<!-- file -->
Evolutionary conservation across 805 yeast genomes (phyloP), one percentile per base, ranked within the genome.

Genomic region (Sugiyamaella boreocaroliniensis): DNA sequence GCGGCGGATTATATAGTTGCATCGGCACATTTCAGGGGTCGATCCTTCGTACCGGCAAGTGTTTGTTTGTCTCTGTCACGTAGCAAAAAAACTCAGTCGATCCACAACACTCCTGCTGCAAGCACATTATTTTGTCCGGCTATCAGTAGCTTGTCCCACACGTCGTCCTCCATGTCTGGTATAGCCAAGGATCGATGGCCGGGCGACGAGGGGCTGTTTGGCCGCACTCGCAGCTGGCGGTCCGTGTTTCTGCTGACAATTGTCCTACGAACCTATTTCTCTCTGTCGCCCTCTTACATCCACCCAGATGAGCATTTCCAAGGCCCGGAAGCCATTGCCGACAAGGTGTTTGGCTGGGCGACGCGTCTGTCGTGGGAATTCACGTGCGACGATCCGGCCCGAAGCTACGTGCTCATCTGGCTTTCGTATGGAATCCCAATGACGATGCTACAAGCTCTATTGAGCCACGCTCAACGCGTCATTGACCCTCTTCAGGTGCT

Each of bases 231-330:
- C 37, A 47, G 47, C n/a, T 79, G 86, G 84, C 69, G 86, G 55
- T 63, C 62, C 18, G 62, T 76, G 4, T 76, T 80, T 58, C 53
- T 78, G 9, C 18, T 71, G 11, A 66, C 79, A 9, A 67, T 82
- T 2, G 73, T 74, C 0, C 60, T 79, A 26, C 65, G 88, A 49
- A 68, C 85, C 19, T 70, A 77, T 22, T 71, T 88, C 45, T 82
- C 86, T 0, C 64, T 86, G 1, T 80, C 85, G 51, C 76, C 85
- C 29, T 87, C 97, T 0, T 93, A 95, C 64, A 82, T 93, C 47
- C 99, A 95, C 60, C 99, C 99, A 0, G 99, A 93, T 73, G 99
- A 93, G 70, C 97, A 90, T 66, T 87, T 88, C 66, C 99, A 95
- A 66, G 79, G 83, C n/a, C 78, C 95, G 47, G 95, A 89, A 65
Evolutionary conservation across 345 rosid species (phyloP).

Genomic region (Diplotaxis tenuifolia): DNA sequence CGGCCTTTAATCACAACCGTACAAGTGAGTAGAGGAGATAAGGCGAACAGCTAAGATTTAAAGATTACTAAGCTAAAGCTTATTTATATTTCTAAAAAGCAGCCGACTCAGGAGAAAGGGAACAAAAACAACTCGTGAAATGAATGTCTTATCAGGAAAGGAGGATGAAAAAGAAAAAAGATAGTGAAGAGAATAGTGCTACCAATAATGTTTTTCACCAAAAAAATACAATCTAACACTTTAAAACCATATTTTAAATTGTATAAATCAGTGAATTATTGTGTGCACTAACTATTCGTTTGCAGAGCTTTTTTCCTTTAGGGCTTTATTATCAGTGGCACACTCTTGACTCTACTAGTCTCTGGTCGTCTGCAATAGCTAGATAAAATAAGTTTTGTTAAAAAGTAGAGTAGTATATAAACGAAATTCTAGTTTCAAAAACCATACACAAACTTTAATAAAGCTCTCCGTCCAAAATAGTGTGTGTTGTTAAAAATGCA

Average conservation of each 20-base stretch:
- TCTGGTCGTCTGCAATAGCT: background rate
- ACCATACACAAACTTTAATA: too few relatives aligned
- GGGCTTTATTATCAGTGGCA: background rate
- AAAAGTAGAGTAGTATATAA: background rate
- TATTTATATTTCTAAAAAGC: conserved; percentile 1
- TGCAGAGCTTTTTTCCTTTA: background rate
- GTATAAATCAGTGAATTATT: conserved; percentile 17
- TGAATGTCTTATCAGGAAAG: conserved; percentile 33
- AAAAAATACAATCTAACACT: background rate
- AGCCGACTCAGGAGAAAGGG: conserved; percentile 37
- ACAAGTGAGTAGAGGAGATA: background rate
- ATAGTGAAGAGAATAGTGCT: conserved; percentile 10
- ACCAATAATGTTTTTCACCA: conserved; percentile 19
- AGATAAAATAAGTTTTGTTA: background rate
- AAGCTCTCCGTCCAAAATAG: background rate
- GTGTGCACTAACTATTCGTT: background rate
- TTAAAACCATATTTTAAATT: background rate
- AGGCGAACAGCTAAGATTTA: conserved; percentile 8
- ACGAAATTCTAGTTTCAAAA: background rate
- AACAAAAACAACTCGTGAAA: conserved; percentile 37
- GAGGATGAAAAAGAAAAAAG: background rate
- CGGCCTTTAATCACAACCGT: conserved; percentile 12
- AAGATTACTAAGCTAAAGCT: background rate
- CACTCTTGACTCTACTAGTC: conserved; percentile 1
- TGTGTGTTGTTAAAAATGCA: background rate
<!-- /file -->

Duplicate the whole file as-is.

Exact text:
Evolutionary conservation across 805 yeast genomes (phyloP), one percentile per base, ranked within the genome.

Genomic region (Sugiyamaella boreocaroliniensis): DNA sequence GCGGCGGATTATATAGTTGCATCGGCACATTTCAGGGGTCGATCCTTCGTACCGGCAAGTGTTTGTTTGTCTCTGTCACGTAGCAAAAAAACTCAGTCGATCCACAACACTCCTGCTGCAAGCACATTATTTTGTCCGGCTATCAGTAGCTTGTCCCACACGTCGTCCTCCATGTCTGGTATAGCCAAGGATCGATGGCCGGGCGACGAGGGGCTGTTTGGCCGCACTCGCAGCTGGCGGTCCGTGTTTCTGCTGACAATTGTCCTACGAACCTATTTCTCTCTGTCGCCCTCTTACATCCACCCAGATGAGCATTTCCAAGGCCCGGAAGCCATTGCCGACAAGGTGTTTGGCTGGGCGACGCGTCTGTCGTGGGAATTCACGTGCGACGATCCGGCCCGAAGCTACGTGCTCATCTGGCTTTCGTATGGAATCCCAATGACGATGCTACAAGCTCTATTGAGCCACGCTCAACGCGTCATTGACCCTCTTCAGGTGCT

Each of bases 231-330:
- C 37, A 47, G 47, C n/a, T 79, G 86, G 84, C 69, G 86, G 55
- T 63, C 62, C 18, G 62, T 76, G 4, T 76, T 80, T 58, C 53
- T 78, G 9, C 18, T 71, G 11, A 66, C 79, A 9, A 67, T 82
- T 2, G 73, T 74, C 0, C 60, T 79, A 26, C 65, G 88, A 49
- A 68, C 85, C 19, T 70, A 77, T 22, T 71, T 88, C 45, T 82
- C 86, T 0, C 64, T 86, G 1, T 80, C 85, G 51, C 76, C 85
- C 29, T 87, C 97, T 0, T 93, A 95, C 64, A 82, T 93, C 47
- C 99, A 95, C 60, C 99, C 99, A 0, G 99, A 93, T 73, G 99
- A 93, G 70, C 97, A 90, T 66, T 87, T 88, C 66, C 99, A 95
- A 66, G 79, G 83, C n/a, C 78, C 95, G 47, G 95, A 89, A 65
Evolutionary conservation across 345 rosid species (phyloP).

Genomic region (Diplotaxis tenuifolia): DNA sequence CGGCCTTTAATCACAACCGTACAAGTGAGTAGAGGAGATAAGGCGAACAGCTAAGATTTAAAGATTACTAAGCTAAAGCTTATTTATATTTCTAAAAAGCAGCCGACTCAGGAGAAAGGGAACAAAAACAACTCGTGAAATGAATGTCTTATCAGGAAAGGAGGATGAAAAAGAAAAAAGATAGTGAAGAGAATAGTGCTACCAATAATGTTTTTCACCAAAAAAATACAATCTAACACTTTAAAACCATATTTTAAATTGTATAAATCAGTGAATTATTGTGTGCACTAACTATTCGTTTGCAGAGCTTTTTTCCTTTAGGGCTTTATTATCAGTGGCACACTCTTGACTCTACTAGTCTCTGGTCGTCTGCAATAGCTAGATAAAATAAGTTTTGTTAAAAAGTAGAGTAGTATATAAACGAAATTCTAGTTTCAAAAACCATACACAAACTTTAATAAAGCTCTCCGTCCAAAATAGTGTGTGTTGTTAAAAATGCA

Average conservation of each 20-base stretch:
- TCTGGTCGTCTGCAATAGCT: background rate
- ACCATACACAAACTTTAATA: too few relatives aligned
- GGGCTTTATTATCAGTGGCA: background rate
- AAAAGTAGAGTAGTATATAA: background rate
- TATTTATATTTCTAAAAAGC: conserved; percentile 1
- TGCAGAGCTTTTTTCCTTTA: background rate
- GTATAAATCAGTGAATTATT: conserved; percentile 17
- TGAATGTCTTATCAGGAAAG: conserved; percentile 33
- AAAAAATACAATCTAACACT: background rate
- AGCCGACTCAGGAGAAAGGG: conserved; percentile 37
- ACAAGTGAGTAGAGGAGATA: background rate
- ATAGTGAAGAGAATAGTGCT: conserved; percentile 10
- ACCAATAATGTTTTTCACCA: conserved; percentile 19
- AGATAAAATAAGTTTTGTTA: background rate
- AAGCTCTCCGTCCAAAATAG: background rate
- GTGTGCACTAACTATTCGTT: background rate
- TTAAAACCATATTTTAAATT: background rate
- AGGCGAACAGCTAAGATTTA: conserved; percentile 8
- ACGAAATTCTAGTTTCAAAA: background rate
- AACAAAAACAACTCGTGAAA: conserved; percentile 37
- GAGGATGAAAAAGAAAAAAG: background rate
- CGGCCTTTAATCACAACCGT: conserved; percentile 12
- AAGATTACTAAGCTAAAGCT: background rate
- CACTCTTGACTCTACTAGTC: conserved; percentile 1
- TGTGTGTTGTTAAAAATGCA: background rate